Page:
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National Science Foundation (NSF) awards EAGER grant to Antonia Statt, Qian Chen and Paul Braun to study micro- and nanoplastics in the environment


The National Science Foundation (NSF) has awarded a two-year, $300,000 EAGER grant to professors of materials science and engineering Antonia Statt, Qian Chen, and Paul Braun for their project on mapping the structure–property relationship of micro- and nanoplastics by in-situ nanoscopic imaging and simulation. 

The NSF Early-concept Grants for Exploratory Research (EAGER) funding mechanism is used to support exploratory work in its early stages on untested, but potentially transformative, research ideas or approaches. The work of Braun, Chen, and Statt, who are all faculty members in the Materials Research Laboratory and the Beckman Institute, may be considered an especially "high risk-high payoff" in the sense that it, for example, involves radically different approaches, applies new expertise, or engages novel disciplinary or interdisciplinary perspectives. Braun, Chen, and Statt’s research specifically falls into the Critical Aspects of Sustainability Micro- and Nanoplastics category, which encourages the submission of proposals that tackle some of the fundamental scientific questions on the characterization, behavior, and impact of micro- and nanoplastics in the environment, including their impact on animal and human health, as well as their elimination from land and water systems.

This experiment?simulation collaboration specifically intends to understand micro- and nanoplastics, tiny pieces of plastics invisible to human eyes recently shown to be present throughout the food chain and environment. The unpredictable impact of micro- and nanoplastics on human health, the ecosystem and even the food we eat has led to skyrocketing concerns. Micro-plastics have been found everywhere from in the fish we eat to the air we breathe, in concentration spanning orders of magnitudes and in almost all imaginable shapes and forms. Because of their diversity in the natural world, the conventional toolkits for analyzing plastics based on statistical averaging simply do not work. Even less is known about the distribution of nanoplastics (particles smaller than 100 nm), which are just starting to be found for example in the water we drink. In one early interesting example, nanoplastics were found in tea made from plastic tea bags. Nanoplastics could be particularly worrisome for human health, because their sizes fall into a regime where they can enter living cells in humans, flow in the bloodstream and perhaps even arrive into our brains.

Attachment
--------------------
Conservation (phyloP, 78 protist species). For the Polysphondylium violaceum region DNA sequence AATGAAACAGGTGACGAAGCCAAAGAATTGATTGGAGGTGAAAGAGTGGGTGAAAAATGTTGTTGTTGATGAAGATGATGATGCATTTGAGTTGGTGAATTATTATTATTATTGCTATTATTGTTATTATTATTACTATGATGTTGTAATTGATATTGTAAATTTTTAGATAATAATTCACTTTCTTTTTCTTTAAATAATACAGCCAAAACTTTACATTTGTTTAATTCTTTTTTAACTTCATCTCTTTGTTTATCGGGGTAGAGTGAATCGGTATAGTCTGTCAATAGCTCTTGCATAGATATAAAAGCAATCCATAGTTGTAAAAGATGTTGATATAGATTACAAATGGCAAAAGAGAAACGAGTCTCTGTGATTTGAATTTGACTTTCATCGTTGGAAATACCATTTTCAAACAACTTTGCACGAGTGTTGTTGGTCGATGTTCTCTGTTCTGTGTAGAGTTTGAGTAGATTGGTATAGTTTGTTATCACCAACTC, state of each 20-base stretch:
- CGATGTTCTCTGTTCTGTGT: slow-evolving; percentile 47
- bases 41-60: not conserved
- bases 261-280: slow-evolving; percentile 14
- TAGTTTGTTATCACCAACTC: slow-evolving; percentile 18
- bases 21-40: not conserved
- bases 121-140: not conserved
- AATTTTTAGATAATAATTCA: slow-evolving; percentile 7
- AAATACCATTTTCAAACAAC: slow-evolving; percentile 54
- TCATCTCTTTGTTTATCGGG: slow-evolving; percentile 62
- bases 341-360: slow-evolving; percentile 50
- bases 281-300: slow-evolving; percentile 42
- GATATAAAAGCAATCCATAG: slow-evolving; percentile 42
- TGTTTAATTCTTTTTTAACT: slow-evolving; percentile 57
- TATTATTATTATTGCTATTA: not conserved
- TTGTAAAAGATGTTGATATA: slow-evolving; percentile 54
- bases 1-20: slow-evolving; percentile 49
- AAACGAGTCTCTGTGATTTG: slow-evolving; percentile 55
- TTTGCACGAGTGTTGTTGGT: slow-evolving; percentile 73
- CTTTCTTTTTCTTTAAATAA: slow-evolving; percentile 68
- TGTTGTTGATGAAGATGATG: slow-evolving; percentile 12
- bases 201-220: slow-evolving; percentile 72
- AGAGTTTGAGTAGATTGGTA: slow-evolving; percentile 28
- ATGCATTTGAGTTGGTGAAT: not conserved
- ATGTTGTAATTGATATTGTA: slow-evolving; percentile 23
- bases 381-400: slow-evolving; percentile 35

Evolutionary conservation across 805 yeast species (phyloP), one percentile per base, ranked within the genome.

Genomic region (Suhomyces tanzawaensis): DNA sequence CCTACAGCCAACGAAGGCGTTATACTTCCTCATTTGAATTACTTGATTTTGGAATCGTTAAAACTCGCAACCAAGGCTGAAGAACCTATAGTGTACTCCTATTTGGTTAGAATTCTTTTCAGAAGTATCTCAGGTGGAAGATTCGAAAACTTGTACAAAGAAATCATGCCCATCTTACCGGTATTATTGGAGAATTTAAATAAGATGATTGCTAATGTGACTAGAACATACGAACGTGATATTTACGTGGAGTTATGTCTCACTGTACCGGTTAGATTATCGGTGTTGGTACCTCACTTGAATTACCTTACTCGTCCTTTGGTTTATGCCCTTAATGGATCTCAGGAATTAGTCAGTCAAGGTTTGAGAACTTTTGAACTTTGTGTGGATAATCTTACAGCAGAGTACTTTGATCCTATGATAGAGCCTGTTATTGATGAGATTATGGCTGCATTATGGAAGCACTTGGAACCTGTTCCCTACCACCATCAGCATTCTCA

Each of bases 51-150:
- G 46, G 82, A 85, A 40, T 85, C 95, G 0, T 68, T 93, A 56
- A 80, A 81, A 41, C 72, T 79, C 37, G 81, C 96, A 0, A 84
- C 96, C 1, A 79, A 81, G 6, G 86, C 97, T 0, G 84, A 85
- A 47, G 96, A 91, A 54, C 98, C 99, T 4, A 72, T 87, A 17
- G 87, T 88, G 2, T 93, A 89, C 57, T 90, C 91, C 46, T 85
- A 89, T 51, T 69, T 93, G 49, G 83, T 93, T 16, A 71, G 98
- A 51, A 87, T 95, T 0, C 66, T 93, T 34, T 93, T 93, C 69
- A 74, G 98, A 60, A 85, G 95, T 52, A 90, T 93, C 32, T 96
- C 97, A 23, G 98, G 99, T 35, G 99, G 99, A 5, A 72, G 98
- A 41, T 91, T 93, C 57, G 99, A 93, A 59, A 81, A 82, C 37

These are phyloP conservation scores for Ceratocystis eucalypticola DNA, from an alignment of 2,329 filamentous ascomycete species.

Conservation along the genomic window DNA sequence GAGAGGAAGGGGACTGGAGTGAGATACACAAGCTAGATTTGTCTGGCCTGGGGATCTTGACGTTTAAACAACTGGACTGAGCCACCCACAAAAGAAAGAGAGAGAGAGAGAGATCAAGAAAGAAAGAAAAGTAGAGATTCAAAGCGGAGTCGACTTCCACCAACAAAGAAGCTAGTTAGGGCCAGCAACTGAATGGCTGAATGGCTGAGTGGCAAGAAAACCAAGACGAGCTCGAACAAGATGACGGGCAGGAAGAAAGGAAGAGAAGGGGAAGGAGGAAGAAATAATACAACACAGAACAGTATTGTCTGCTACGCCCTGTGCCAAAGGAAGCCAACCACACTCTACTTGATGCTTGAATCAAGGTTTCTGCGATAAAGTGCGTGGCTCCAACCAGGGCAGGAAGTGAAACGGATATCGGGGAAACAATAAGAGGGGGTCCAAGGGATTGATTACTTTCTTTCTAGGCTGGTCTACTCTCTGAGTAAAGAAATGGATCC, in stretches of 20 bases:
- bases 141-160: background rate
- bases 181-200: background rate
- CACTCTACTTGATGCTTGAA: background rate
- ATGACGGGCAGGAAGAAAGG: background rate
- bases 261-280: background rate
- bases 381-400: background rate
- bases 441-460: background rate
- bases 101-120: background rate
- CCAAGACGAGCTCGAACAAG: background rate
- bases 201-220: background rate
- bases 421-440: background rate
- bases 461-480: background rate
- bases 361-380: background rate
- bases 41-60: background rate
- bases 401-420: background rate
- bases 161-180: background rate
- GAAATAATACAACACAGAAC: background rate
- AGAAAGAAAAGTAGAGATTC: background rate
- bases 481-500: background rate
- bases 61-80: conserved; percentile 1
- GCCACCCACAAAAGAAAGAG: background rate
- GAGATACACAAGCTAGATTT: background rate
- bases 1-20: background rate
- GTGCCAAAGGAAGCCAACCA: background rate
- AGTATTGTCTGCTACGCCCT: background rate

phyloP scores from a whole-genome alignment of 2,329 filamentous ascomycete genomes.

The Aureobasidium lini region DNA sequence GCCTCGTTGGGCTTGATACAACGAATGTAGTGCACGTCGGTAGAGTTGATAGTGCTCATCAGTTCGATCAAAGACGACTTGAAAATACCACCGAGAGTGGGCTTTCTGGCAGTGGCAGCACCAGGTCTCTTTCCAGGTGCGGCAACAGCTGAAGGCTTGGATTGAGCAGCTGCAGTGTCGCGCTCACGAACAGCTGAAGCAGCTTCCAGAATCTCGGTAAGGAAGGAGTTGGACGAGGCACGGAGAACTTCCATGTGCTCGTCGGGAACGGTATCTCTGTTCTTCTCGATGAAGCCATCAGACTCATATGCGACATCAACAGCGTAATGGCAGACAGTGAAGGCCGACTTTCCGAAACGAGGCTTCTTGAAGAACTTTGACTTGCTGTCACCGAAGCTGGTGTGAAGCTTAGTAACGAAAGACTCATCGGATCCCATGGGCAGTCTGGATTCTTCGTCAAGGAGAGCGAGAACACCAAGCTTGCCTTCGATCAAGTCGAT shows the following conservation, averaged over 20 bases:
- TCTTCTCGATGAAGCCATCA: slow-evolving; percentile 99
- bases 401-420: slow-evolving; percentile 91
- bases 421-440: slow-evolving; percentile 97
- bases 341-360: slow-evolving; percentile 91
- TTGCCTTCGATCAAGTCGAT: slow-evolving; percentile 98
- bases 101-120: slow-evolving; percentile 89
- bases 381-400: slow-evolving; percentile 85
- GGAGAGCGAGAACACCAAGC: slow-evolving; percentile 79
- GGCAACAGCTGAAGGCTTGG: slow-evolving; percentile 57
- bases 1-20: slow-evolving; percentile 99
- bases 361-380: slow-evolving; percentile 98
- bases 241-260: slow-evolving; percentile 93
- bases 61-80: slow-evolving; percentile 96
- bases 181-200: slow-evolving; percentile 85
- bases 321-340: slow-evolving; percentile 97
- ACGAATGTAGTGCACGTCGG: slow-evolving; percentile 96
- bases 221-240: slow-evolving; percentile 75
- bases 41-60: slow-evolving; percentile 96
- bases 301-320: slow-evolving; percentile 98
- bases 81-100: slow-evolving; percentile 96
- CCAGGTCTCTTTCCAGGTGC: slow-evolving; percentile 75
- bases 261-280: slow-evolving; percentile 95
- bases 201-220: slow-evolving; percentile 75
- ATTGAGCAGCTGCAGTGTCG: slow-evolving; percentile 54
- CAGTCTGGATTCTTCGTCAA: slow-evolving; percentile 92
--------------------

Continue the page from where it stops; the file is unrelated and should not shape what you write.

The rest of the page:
For these reasons, the team’s research goal is to introduce and use a tool that has not been utilized to study nano- and microplastics, liquid-phase transmission electron microscopy (TEM), to directly observe and understand the diversity of chemistries and structure of nano- and microplastics, and their behavior in water. Liquid-phase TEM is a method that encloses what can be considered a nano-aquarium containing micro- and nanoplastics in their native wet environment, capturing movies of their motion, interaction and aggregation on the fly. This information will then be used to inform predictive modeling. “Plastics in water” demos and lectures will be developed to disseminate important findings on the impact of nano- and microplastics on the environment to the general public, and most importantly to K-12 students at formative stages in their careers.